@bart, @KiLee
    It’s something to consider. Ultimately, it’s up to Bart. We will chat about it.

  • KiLeeKiLee Posts: 229Pro
    Here is a teaser-
    Solvers are very relevant in-
    HU pots
    Small, single raised pots
    More relevant as the PFR, but to a slightly lesser degree, as the PF caller
    More relevant in earlier streets
    Slightly more relevant vs reasonable villains

    They are less suitable in-
    Most multi-way pots
    When the pot is 4bet or even 3bet
    When there are postflop raises
    When the board is very scary and the villain is passive.
    When we get XRed
    On later streets
    When the V is very predictable as in tendencies and Live tells.
  • maphacks Posts: 1,976Subscriber
    short: they are quite useless in low stakes live poker^^

    also the problem is, looking at some solver outcomes here and there won't help you that much but will rather harm your live game. if you want to get a better player from "technical/GTO" standpoint, you have to put in hundreds of hours with solvers and implement the stuff by playing online where the stuff is applicable.
    I mainly play online these days and even I have quite some trouble in the first 2-3 sessions when I go at a live trip. the situations you face on a live poker table, even at higher stakes, but more so at the 5-10 level and below are so unique that most of the spots are basically unsolveable.
    sure you will get some good fundamentals once you start working with solver a lot, however, be aware that most of the stuff won't really help you too much when you play 200bbs in 4way pot vs 2 limp callers and one shorstacker^^

    I think that even preflop GTO charts are quite useless because you can flat way more live since ppl don't squeeze enough, there is usually one rec player in the pot and your postflop edge will be tremendous postflop.
    also very few solutions you can buy online are for 9max games AFAIK.
    and let me tell when you follow these charts you will end up with like vpip5 (assuming you just go with the charts and don't adapt to peoples super loose opening ranges in most live games).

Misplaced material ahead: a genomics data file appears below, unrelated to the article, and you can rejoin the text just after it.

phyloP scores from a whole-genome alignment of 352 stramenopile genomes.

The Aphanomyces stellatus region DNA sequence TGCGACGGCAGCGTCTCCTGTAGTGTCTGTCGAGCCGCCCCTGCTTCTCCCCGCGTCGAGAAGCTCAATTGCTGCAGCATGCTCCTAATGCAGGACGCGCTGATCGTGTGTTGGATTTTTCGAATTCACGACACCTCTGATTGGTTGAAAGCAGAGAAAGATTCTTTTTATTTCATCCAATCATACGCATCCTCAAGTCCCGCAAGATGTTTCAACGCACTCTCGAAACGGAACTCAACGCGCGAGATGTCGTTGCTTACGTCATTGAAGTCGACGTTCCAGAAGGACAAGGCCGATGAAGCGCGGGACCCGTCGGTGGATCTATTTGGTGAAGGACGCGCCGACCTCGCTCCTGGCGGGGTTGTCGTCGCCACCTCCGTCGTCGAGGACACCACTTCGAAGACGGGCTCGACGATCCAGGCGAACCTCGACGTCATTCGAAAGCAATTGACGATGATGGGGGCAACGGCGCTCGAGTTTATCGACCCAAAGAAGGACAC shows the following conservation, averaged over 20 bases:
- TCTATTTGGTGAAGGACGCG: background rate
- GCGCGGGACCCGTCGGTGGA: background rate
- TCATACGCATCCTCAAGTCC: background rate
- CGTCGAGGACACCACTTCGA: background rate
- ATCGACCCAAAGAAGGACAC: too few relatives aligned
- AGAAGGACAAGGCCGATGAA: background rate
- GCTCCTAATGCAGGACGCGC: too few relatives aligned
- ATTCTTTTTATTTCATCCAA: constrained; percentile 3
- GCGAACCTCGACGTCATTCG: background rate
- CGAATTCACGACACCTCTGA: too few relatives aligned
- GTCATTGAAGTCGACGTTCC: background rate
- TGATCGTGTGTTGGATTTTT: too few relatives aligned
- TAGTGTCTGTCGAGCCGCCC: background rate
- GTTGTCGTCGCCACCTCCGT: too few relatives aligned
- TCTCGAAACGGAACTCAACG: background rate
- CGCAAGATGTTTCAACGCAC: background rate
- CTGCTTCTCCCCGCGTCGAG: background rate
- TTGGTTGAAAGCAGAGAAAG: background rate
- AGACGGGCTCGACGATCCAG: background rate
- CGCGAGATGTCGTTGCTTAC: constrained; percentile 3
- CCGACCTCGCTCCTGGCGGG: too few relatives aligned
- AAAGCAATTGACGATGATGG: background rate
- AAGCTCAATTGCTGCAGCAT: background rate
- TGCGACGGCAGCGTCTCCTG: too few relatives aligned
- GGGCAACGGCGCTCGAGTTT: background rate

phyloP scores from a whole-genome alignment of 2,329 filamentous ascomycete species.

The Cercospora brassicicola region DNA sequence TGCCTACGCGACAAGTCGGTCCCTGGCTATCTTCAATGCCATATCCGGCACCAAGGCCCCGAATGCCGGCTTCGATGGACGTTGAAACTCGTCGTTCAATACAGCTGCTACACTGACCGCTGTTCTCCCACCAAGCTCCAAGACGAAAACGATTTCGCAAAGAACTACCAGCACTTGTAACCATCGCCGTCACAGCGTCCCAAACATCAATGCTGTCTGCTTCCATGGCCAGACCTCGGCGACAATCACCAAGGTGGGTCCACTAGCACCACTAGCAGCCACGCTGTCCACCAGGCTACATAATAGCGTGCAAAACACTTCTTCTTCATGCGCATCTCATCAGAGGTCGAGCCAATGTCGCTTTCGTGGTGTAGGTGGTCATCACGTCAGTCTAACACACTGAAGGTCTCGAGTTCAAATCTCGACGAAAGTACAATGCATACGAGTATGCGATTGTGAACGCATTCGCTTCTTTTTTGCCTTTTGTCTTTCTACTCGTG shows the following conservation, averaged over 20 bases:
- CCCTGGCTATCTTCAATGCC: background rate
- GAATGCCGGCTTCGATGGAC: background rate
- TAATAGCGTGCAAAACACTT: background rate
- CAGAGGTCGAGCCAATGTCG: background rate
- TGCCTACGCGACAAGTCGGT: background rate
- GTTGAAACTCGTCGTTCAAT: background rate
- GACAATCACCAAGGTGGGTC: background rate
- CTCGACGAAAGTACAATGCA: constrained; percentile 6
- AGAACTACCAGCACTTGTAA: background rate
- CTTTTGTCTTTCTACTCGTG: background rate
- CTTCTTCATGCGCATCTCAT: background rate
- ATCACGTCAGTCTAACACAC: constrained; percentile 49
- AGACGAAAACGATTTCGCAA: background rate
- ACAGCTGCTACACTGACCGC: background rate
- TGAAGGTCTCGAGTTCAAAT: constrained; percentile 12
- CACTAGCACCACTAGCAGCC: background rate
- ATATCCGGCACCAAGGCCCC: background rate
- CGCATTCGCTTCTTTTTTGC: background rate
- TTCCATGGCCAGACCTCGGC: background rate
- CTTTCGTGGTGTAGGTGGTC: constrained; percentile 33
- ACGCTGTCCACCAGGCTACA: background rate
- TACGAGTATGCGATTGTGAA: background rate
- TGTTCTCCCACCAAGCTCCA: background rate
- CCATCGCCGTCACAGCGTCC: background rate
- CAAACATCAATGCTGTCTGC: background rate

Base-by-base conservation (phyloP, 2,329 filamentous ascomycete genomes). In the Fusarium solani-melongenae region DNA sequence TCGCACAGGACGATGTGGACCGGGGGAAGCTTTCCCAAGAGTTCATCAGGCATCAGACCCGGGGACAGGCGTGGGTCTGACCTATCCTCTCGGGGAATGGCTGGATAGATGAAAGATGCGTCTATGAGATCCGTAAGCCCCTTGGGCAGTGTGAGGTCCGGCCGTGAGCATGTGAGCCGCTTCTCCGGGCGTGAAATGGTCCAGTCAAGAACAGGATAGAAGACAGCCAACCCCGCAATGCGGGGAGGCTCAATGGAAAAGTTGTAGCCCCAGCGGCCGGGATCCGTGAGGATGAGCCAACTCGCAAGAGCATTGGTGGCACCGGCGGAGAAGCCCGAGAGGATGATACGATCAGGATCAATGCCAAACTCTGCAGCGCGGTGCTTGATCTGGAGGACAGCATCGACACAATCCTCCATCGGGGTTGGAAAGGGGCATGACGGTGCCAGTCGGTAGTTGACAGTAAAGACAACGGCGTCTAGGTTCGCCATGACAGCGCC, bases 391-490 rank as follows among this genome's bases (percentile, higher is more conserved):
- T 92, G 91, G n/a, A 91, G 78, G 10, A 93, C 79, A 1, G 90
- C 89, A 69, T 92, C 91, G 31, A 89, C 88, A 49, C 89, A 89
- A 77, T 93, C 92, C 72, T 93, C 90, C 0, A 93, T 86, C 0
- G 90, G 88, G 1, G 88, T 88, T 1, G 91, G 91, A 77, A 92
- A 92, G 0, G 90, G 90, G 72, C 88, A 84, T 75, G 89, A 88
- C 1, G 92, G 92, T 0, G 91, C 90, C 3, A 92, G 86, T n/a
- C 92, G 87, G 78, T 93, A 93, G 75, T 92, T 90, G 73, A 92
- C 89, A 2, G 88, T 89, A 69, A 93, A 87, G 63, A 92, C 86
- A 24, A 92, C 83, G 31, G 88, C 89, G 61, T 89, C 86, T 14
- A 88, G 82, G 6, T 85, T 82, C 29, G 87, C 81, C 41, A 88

• maphacks Posts: 1,976Subscriber
    edited January 23
    PS: @OP, you should also nodelock villains response when it comes to calling your bets. I highly doubt that check/folding river even after potbetting turn, will yield the highest EV vs a typical rec. but as you can see you have to do a whole lot of nodelocking. this takes forever and the outcome is still not very reliable because you basically make a million assumptions on every street.
  • dpbuckdpbuck Posts: 1,968SubscriberProfessional
    Thanks for the response @maphacks. I definitely have a lot of respect for your posts and your thoughts.

    Realistically, what I'm trying to do is really understand what adjustments I should be making against villains who aren't playing optimally. It's great knowing that I have a villain with a super-wide range. But how do I maximize profits and/or minimize losses against these villains in certain situations. A solver is just another tool to use WHEN USED PROPERLY. I'm almost undoubtedly not using it properly, hence the point of this thread. All that being said, you make very good points.
    maphacks said:
    PS: @OP, you should also nodelock villains response when it comes to calling your bets. I highly doubt that check/folding river even after potbetting turn, will yield the highest EV vs a typical rec. but as you can see you have to do a whole lot of nodelocking. this takes forever and the outcome is still not very reliable because you basically make a million assumptions on every street.
    I thought about this river spot a lot, and it actually makes sense if we think about how I assigned the different parts of his range.
    - The only Qx that calls a flop bet are QdXd (which I block), and Q6s/Q2s (which I lose to)
    - The only Tx that calls a flop bet is TdXd, and I do not have villain calling three streets
    - Villain doesn't call three streets with 77-99, nor 6x.

    All that leaves 2x and 66 (which I lose to) and busted flush draws (which I don't think he turns into a bluff). So in that case, specifically QdJd is a check/fold on the river.

    More than anything, it seems like I should revisit the range/node-locking I did and look at different variances:
    - If I bet super-small and he heroes with Tx some percentage of the time.
    - If I check and he bluffs some of his missed flush draws.
    - If he never slowplays 2x past the turn.
    - etc.

Sign In or Register to comment.